Horror Film Festival


An Exciting & Frightening Event in Boise

by Lonni Leavitt-Barker, photos by IHFF

Time to warm up your “blood curdlers,” as in screams. Mid-October marks the 3rd annual Idaho Horror Film Festival. It doesn’t matter whether you thrive on blood, guts, chills, and panic or if you want to get a feel for the talent of up and coming filmmakers. The Idaho Horror Film Festival will have something for everyone to relate to. Well, everyone, that is, but the 12 and under set.

“I look at this in a different way,” said founder Molly Deckart. “Everyone can appreciate horror films in a different way. Not everyone can relate to romance. But everyone can relate to fear in some form or another.”

Deckart started the Horror Film Festival with Susan Becker in 2013 as a way to keep creative people from fleeing Idaho for projects elsewhere. She wanted to boost the film culture in our state—but why the horror genre?

“It is a genre friendly to emerging filmmakers. It doesn’t rely heavily on story lines and has a lot of creative leeway,” said Deckart. “Stephen Spielberg and Stanley Kubrick both started by dipping their toes into the horror genre.”

And it seems she is on to something. The first year of her film festival, Deckart had 13 film entries. This year, for 2016, 700 films from around the world have been submitted for consideration and another 46 films have come in from Idaho filmmakers.

There is no entry fee for Idaho-based filmmakers, to encourage and grow our state’s creative base. There is even a special award reserved for Idaho-only films: the “Spud and Guts” award.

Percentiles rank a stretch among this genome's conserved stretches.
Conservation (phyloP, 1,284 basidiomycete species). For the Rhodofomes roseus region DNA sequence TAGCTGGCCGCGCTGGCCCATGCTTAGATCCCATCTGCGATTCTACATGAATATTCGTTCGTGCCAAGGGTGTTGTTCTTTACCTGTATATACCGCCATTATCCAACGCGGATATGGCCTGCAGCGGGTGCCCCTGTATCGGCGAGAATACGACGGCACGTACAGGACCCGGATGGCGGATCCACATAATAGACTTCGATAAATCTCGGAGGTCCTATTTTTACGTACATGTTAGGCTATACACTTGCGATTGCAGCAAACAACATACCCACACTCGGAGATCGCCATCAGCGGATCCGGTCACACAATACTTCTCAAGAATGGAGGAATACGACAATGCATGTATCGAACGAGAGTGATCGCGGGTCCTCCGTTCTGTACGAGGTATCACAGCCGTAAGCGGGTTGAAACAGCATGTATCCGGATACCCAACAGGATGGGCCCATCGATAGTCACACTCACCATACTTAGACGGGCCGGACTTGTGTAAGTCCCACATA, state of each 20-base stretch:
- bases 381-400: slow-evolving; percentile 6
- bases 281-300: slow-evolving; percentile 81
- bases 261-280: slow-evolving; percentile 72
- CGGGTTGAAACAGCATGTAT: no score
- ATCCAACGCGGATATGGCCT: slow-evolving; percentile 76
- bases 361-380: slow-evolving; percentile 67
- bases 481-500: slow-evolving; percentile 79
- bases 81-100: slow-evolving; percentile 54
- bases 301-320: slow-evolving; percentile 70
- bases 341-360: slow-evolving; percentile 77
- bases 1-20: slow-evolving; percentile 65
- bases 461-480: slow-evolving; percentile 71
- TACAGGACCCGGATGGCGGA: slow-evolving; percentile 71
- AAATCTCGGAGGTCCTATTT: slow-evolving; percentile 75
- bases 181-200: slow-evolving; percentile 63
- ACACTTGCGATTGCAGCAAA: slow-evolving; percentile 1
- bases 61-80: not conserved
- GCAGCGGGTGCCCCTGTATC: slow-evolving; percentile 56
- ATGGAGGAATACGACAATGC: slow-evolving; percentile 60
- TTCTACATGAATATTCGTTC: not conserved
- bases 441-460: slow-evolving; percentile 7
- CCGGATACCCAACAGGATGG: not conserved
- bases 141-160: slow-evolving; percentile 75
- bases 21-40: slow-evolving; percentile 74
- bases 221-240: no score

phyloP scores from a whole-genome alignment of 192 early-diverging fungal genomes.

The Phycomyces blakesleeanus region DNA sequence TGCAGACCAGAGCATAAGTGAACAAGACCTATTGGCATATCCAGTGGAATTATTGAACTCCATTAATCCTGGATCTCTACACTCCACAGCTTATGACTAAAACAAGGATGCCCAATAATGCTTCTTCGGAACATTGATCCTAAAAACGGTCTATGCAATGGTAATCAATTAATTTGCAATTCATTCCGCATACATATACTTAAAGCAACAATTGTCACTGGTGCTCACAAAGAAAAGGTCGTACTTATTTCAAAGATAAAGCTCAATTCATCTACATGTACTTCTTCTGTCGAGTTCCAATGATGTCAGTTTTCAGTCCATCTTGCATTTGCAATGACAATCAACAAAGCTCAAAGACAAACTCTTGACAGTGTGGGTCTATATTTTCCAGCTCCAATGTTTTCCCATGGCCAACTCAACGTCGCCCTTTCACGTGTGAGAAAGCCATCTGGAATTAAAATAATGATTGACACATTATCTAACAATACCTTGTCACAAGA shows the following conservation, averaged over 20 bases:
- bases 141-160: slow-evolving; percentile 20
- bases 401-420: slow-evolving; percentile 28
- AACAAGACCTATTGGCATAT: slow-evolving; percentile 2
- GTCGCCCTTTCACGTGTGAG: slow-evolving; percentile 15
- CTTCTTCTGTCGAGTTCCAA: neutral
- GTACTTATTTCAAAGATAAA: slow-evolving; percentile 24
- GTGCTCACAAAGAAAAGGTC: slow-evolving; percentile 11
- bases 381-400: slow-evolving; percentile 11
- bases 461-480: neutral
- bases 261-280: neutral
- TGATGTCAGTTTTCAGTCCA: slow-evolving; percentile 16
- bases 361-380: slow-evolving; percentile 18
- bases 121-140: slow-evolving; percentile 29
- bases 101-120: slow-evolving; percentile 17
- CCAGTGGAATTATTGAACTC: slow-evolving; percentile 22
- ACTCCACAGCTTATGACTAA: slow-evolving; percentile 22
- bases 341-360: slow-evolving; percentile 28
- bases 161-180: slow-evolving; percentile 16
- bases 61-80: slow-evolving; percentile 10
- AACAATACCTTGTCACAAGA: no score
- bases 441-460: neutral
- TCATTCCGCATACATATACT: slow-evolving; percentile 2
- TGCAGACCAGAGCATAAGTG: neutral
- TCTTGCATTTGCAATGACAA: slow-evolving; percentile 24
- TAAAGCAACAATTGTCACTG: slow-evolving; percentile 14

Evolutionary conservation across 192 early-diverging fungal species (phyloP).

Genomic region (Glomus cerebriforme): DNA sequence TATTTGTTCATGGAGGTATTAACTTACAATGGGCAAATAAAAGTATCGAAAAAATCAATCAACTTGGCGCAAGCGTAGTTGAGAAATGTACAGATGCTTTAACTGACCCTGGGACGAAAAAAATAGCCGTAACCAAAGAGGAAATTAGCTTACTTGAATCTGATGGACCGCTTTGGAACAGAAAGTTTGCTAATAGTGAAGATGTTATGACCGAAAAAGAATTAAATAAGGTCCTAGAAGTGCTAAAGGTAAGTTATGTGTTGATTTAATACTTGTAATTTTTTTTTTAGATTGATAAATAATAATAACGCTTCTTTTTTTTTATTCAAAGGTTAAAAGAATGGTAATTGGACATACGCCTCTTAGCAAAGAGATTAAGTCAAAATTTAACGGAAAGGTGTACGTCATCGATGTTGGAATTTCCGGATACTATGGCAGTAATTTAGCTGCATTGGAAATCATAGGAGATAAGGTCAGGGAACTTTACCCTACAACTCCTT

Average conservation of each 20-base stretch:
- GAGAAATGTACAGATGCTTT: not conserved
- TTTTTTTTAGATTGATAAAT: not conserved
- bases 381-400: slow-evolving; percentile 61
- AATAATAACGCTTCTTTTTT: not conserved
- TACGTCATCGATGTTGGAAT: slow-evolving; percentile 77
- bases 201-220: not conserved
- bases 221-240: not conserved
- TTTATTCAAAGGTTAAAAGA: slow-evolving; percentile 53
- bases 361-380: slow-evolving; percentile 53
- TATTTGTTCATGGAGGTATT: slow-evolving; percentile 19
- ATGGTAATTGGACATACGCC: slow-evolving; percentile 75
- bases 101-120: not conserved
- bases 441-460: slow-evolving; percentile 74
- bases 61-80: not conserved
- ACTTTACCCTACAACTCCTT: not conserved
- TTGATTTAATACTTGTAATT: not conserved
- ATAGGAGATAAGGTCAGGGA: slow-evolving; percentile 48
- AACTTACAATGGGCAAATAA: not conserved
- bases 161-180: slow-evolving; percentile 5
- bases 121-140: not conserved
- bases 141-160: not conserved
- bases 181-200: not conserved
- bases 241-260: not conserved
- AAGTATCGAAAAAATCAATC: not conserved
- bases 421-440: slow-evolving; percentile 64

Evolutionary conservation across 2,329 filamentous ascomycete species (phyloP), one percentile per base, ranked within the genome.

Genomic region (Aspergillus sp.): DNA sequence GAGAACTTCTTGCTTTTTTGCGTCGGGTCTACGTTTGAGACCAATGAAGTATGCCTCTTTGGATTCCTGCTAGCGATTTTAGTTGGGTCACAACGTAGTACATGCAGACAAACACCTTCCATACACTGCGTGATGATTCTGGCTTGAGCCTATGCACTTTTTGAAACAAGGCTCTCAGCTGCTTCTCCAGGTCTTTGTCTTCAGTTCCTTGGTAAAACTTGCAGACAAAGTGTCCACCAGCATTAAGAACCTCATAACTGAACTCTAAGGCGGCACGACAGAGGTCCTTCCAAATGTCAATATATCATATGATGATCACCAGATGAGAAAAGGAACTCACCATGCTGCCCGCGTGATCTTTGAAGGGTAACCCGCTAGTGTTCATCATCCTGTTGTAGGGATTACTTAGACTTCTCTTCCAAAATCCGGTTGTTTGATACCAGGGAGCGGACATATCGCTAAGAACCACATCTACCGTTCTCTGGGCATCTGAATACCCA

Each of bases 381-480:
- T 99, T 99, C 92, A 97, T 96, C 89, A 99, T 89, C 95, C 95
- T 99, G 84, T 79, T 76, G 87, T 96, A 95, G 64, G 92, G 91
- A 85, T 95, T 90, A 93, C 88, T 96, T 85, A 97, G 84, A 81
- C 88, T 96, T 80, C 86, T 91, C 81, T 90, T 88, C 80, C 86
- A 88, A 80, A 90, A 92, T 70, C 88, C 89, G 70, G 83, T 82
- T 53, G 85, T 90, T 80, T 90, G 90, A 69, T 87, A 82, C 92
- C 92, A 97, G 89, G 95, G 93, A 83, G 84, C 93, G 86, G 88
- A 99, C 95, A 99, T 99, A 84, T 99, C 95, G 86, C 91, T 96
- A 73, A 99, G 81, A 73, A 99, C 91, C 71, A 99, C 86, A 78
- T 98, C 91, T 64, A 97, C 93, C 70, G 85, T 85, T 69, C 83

How fitting that the festival kicks off on the evening of the 13th. There are three events that first night: an interactive, dress- up showing of the cult classic, Rocky Horror Picture Show, an evening of old silent films accompanied by Sean Dahlman and his original compositions, and a “Best of the Fest” party showcasing the judges-award winners.

All day Friday will be screening after screening of the film submissions with an Idaho film entry showcased every hour. That night features one of Deckart’s big “gets”. Daniel Myrick, who wrote, produced, and directed The Blair Witch Project, will be speaking and answering questions. Myrick and his partner worked with a minuscule budget of less than $25,000 to create and market one of the most successful independent movies ever made. The Blair Witch Project scared and stymied enough people to earn more than 248 million dollars in theaters worldwide.

Finally, on Saturday, October 15th, there will be a Halloween costume contest and free family screening of the original Harry Potter movie at the Egyptian. There will also be what is called the “Screen the H48”. Twenty teams will each be given a line of dialogue and one prop. They are then given 48 hours to write, direct, shoot, and edit a short film.

The evening will end with horror film icon (another one of Deckart’s “gets”), Michael Berryman, signing autographs and answering questions. He’s famous for his roles in One Flew Over the Cuckoo’s Nest and The Hills Have Eyes. And of course, there will be a big awards bash at the Reef to celebrate the end of what is expected to be Idaho’s growing and successful Horror Film Festival.